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And Now "Personhood": VA Republicans " pass extreme bill after extreme bill"

by: lowkell

Thu Feb 23, 2012 at 11:24:36 AM EST

Virginia House Democrats sum up my feelings perfectly: "As if the events of yesterday weren't enough, legislative Republicans continue on their course to pass extreme bill after extreme bill." And, of course, Virginia "Republicans are completely out of step with the priorities of Virginia families." Not that they care, of course. Nor do they care that "personhood" is so extreme, that even the voters of deep, deep "red" Mississippi rejected it soundly this past November. Hopefully, Virginia voters will turn out in droves this November and reject these divisive-social-issues-all-the-time Republicans, along with their loony-tunes ideas, up and down the ballot here in Virginia as well.

Richmond - Continuing the General Assembly's month-long fixation with divisive social issues and restricting women's health, the Republican-led Senate Education and Health Committee today passed HB1 along an 8-7 party-line vote.  The bill, introduced by Del. Bob Marshall (R-Prince William), grants embryos legal "personhood" at the moment of conception and may outlaw abortion.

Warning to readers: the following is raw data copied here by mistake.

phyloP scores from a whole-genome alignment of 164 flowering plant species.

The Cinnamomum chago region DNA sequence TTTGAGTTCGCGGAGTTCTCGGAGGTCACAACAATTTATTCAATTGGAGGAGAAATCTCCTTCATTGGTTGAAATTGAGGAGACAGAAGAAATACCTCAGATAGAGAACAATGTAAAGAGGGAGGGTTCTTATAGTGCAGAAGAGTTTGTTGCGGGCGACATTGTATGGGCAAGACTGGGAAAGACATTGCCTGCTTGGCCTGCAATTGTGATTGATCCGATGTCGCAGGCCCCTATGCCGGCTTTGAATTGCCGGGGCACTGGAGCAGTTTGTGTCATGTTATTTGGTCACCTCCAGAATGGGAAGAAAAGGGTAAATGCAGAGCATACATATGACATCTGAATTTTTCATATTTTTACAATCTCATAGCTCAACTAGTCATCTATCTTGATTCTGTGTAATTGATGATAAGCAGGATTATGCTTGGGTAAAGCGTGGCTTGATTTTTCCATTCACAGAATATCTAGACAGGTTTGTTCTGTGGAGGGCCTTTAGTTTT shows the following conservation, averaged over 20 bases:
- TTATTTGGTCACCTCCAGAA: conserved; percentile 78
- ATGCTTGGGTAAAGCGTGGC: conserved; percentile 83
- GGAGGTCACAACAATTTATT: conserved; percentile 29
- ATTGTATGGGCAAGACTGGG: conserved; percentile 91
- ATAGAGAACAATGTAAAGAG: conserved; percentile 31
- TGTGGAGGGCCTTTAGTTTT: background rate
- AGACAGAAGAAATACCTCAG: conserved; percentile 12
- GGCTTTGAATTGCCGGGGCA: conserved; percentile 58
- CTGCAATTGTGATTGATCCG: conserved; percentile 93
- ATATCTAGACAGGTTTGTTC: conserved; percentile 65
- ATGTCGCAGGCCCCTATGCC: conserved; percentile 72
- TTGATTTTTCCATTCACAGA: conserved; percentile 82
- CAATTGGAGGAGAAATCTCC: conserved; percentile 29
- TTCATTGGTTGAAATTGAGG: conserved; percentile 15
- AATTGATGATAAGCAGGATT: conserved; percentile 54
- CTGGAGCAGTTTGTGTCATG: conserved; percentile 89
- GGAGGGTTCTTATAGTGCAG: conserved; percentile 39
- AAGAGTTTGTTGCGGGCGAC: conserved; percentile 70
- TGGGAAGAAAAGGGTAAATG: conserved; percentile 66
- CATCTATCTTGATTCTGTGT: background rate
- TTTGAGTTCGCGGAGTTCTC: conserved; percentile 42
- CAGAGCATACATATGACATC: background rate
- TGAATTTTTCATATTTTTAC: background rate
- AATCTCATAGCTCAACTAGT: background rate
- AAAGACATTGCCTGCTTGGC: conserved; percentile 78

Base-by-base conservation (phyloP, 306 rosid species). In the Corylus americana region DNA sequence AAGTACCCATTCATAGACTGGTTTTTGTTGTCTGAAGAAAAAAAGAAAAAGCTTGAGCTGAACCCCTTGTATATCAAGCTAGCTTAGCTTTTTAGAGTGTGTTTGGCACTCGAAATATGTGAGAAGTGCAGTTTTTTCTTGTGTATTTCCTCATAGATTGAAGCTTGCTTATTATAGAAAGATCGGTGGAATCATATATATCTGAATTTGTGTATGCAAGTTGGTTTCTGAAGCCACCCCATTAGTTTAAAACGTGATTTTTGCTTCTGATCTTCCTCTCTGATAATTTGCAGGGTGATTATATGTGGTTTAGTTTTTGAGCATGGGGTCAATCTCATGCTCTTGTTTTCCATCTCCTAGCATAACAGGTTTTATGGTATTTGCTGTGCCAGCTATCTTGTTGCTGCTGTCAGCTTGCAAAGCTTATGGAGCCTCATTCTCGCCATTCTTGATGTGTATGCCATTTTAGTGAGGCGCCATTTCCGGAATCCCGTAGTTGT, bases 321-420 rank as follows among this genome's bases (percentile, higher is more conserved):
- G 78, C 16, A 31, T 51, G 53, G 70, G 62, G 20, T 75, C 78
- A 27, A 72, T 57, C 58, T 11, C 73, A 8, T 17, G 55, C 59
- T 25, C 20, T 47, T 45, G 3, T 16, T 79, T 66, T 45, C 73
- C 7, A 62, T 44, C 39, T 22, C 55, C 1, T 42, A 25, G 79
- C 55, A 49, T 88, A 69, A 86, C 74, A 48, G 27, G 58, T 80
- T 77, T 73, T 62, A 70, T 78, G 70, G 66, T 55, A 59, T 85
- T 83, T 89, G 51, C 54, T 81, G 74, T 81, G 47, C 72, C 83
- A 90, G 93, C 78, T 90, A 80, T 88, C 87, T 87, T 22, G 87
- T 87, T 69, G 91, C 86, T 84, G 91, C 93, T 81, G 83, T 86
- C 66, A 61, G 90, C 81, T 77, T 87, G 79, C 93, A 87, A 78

The Senate did approve an amendment to the bill exempting birth control, but that amendment failed in the House on a 64 to 34 vote when introduced by Del. Vivian Watts (D-Fairfax) last week.  HB1 now heads to the Senate floor, where Republican Lt. Governor Bill Bolling can break ties in the evenly-divided chamber.

"As if the events of yesterday weren't enough, legislative Republicans continue on their course to pass extreme bill after extreme bill," said Del. Jennifer McClellan (D-Richmond).  "Neither common sense, medical fact, nor public opinion seems able to sway Republicans from enacting the most overreaching legislation possible."

lowkell :: And Now "Personhood": VA Republicans " pass extreme bill after extreme bill"
"The priorities of House and Senate Republicans are completely out of step with the priorities of Virginia families," remarked Democratic Caucus Chair Mark Sickles (D-Franconia). "I wish we had spent as much time on transportation and education as we have on divisive social issues."

The Republican-led House of Delegates passed the "personhood" bill on a 66-34 vote last week.  If the bill emerges from the full Senate, it will head to Gov. McDonnell, who described himself yesterday as someone who believes governments have a duty to protect "innocent human life."